There is one issue though, José A. Vázquez, security researcher from Spain has made this exploit public 10 days ago, putting Opera users at risk.
According to José, he has discovered the issue 372 days ago and immediately reported it to Opera Software. Unfortunately, it was never fixed. Seeing no light at the end of the tunnel, security researched had no choice but to make such exploit public.
Why did Opera Software refused to fix the issue? According to one of the employees, despite the excessive testing, they weren’t been able to reproduce the issue and have contacted José to obtain more information. However, they never received any new details.
And that brings us to today. If Opera claims are to be believed, the original researcher has found a new way to modify the vector, so the current versions of Opera could be exploited, but he never sent such information for the Opera Software employees to check out.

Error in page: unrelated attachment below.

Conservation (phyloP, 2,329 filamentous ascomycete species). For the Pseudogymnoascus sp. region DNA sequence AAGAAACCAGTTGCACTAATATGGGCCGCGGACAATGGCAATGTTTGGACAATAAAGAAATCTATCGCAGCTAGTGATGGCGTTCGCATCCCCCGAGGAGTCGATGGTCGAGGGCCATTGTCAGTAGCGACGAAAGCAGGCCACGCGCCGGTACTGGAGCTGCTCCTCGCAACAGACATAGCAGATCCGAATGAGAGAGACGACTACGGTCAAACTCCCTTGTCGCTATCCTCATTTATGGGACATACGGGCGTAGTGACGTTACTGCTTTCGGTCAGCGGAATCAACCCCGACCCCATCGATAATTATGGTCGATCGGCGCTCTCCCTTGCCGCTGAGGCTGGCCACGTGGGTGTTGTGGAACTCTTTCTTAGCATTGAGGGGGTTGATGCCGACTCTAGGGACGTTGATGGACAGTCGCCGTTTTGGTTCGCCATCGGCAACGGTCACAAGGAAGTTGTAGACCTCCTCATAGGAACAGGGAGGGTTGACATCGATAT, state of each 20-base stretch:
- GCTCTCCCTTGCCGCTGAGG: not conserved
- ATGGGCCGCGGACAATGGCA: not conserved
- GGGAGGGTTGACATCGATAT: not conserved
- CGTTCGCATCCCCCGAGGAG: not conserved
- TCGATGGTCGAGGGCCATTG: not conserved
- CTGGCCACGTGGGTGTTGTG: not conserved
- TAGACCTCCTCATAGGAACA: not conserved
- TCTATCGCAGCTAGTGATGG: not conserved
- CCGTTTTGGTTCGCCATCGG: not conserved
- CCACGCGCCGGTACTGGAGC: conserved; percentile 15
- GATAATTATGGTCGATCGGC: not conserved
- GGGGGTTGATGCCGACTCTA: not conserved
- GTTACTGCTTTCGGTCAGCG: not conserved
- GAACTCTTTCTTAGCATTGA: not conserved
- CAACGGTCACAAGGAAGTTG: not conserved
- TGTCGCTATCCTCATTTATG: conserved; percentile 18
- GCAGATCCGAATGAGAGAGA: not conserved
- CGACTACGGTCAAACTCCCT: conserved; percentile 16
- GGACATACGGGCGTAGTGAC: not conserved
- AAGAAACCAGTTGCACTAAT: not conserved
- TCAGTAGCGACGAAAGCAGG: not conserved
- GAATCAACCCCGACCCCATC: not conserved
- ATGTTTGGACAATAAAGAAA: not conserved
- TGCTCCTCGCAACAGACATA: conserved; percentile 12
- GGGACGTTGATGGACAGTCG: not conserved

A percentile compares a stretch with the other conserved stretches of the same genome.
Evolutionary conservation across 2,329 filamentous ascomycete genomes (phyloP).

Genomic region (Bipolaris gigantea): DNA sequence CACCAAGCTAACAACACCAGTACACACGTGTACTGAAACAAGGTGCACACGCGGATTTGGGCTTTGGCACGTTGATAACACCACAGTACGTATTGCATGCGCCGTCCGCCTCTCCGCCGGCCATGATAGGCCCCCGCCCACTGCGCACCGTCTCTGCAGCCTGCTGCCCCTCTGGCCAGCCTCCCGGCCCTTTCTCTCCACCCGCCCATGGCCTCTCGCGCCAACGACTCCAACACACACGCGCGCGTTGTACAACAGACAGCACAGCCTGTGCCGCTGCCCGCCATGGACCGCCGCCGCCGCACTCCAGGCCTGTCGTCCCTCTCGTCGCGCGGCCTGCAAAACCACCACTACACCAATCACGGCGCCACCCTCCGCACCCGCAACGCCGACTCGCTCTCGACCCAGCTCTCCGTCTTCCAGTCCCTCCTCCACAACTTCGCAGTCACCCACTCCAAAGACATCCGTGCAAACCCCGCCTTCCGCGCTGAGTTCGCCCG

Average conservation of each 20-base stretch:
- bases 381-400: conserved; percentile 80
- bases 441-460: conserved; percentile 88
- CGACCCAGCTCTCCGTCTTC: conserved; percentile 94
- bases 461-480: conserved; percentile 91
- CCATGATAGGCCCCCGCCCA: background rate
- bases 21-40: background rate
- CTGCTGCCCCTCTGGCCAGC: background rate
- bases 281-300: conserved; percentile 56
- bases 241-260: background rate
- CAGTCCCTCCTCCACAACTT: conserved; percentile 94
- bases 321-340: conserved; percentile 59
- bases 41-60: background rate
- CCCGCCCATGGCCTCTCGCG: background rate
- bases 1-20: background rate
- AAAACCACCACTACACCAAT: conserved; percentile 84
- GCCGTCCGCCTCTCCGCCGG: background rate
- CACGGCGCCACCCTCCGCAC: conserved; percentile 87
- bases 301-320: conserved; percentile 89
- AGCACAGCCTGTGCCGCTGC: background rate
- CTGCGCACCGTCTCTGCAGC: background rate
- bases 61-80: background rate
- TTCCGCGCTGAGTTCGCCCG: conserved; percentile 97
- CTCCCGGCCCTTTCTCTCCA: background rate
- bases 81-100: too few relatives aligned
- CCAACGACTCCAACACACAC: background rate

Whether or not such claims are true, it remains to be seen. Just don’t hold your breath, as we are unlikely to ever find out the truth.
About (Author Profile)
Vygantas is a former web designer whose projects are used by companies such as AMD, NVIDIA and departed Westood Studios. Being passionate about software, Vygantas began his journalism career back in 2007 when he founded FavBrowser.com. Having said that, he is also an adrenaline junkie who enjoys good books, fitness activities and Forex trading.